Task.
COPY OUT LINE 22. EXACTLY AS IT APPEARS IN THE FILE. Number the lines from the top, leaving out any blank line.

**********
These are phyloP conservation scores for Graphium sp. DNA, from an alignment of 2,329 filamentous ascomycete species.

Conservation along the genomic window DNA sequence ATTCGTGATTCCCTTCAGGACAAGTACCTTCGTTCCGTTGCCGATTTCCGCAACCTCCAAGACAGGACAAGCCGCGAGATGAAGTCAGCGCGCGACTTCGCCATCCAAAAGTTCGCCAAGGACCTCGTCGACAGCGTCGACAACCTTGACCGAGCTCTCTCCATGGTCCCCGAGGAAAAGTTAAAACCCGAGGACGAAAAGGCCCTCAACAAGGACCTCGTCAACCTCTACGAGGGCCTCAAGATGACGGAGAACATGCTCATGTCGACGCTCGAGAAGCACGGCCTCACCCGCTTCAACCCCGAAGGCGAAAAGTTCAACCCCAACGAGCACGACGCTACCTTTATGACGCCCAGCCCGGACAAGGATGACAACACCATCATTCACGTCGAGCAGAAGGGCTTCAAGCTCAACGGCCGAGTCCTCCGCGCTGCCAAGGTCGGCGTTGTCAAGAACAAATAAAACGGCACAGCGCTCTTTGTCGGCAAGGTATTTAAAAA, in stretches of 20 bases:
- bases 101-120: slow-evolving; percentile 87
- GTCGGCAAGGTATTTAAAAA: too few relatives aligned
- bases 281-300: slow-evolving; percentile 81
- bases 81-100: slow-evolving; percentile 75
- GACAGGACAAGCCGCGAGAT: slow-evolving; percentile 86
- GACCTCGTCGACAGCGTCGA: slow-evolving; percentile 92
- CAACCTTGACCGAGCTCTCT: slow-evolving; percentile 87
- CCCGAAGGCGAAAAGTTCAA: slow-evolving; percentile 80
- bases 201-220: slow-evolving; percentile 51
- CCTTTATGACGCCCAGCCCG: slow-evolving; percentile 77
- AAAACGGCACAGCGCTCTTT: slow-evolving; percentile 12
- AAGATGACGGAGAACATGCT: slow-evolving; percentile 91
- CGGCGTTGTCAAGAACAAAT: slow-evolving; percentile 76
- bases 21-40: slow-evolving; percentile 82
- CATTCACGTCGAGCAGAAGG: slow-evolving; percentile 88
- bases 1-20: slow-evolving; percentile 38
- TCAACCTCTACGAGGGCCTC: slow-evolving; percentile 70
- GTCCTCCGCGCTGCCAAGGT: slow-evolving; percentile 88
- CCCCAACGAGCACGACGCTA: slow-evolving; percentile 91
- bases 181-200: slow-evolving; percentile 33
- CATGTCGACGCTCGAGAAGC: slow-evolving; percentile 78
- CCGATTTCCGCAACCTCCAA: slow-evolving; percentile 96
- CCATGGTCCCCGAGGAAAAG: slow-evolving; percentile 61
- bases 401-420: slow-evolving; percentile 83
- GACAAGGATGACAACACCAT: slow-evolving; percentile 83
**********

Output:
- bases 181-200: slow-evolving; percentile 33